Has the 'Organic' Label Become the Biggest Greenwashing Campaign in the US?
We're well aware that more and more products are apt to be labeled with false green claims to try to grab the attention of increasingly green consumers--and 98% percent of them were guilty of exactly that last year. Now consider the federal, USDA regulated 'organic' label that many shoppers have come to know and trust. That now-ubiquitous label has become perhaps the most recognizable standard bearer for the green food movement--it couldn't be one of the biggest cases of greenwashing in the US. Could it?Can We Trust 'Organic'?The integrity of the 'organic' label has recently come under fire from members of Congress and consumer groups, according to an extensive report in the Washington Post (whose own integrity has coincidentally come under fire recently). Some charge that the federal standards have grown too lax, and foods and products that carry the organic label don't deserve to.
Consider this example:
Three years ago, U.S. Department of Agriculture employees determined that synthetic additives in organic baby formula violated federal standards and should be banned from a product carrying the federal organic label. Today the same additives, purported to boost brainpower and vision, can be found in 90 percent of organic baby formula.By just about any standard, a food made with synthetic ingredients wouldn't be considered truly organic--smell like greenwashing to anyone else?
The Organic Label and LobbyistsThe WP reports that the change occurred after lobbyists managed to convince a USDA program manager to flub the rules. Which brings us to the root of the problem--market share. Organic foods have become a huge, profitable industry (to the tune of $23 billion a year and growing fast). Giant food companies like Kellogg, Kraft Foods, and Coca-Cola now own huge stakes in the organic food market--and with their presence comes the power to lobby. The corporations have reportedly set out to do what they do best: make more money. And they're doing it by continually lobbying the USDA to get more of their foods slapped with the organic label. Observe:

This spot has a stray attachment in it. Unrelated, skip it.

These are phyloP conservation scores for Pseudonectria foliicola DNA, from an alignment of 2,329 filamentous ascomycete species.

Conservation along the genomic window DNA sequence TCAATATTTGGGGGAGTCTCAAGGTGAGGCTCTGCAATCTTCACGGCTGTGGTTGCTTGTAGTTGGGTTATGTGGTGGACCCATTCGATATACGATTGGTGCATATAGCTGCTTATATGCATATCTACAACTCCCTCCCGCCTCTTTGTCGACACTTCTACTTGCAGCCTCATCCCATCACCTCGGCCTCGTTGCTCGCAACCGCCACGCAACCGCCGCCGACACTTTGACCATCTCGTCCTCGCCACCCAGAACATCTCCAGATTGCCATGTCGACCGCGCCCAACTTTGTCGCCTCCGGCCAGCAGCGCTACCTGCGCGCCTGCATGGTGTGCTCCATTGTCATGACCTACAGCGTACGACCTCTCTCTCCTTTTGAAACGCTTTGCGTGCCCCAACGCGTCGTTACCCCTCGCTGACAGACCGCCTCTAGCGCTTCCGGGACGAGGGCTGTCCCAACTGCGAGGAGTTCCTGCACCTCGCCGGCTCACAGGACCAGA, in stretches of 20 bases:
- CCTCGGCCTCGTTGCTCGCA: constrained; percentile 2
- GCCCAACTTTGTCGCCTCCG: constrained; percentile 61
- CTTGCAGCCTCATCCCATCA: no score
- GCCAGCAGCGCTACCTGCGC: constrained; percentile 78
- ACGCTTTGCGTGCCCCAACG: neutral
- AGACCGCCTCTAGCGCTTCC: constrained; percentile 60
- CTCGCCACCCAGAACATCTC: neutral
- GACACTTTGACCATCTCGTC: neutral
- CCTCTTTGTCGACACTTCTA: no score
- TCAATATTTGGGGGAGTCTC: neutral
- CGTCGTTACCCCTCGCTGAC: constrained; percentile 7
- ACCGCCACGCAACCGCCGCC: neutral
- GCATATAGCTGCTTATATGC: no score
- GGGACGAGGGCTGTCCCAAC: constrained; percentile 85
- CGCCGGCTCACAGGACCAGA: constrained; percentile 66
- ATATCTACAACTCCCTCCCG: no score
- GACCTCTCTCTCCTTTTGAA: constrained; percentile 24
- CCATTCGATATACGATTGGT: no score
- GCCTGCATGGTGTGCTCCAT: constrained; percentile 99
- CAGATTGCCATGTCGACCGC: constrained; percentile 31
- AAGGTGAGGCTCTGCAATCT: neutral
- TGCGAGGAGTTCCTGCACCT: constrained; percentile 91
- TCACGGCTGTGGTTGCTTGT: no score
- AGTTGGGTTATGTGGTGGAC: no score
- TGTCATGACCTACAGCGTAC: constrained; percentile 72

Under the original organics law, 5 percent of a USDA-certified organic product can consist of non-organic substances, provided they are approved by the National Organic Standards Board. That list has grown from 77 to 245 substances since it was created in 2002. Companies must appeal to the board every five years to keep a substance on the list, explaining why an organic alternative has not been found. The goal was to shrink the list over time, but only one item has been removed so far.
Other shifts include the USDA issuing a directive saying that farmers could use pesticides on organic crops if "after a reasonable effort" they determined it didn't contain any chemicals restricted by the organic labeling rule. Sounds pretty vague and open to loopholes if you ask me.
Is That Really Organic?So far, some of the concessions made have impacted the following foods:
Grated organic cheese, for example, contains wood starch to prevent clumping. Organic beer can be made from non-organic hops. Organic mock duck contains a synthetic ingredient that gives it an authentic, stringy textureIt appears, if the WP report is accurate, that corporate lobbies are persistently hacking away at everything that makes organic 'green'. And much of the damage was done as far back as three or four years ago--which means, depending on your perspective, that we might have been buying greenwashed goods for years now.
Beginning the Great Organic Greenwashing DebateSo is calling a baby formula made with synthetic additives 'organic' actually accurate? Are 'organic' beers made with non-organic hops really what their labeling claims them to be? And on to the big question:
Are we falling victim to arguably the most wide-ranging greenwashing campaigns from one of the most trusted consumer advisory labels out there?
You tell me.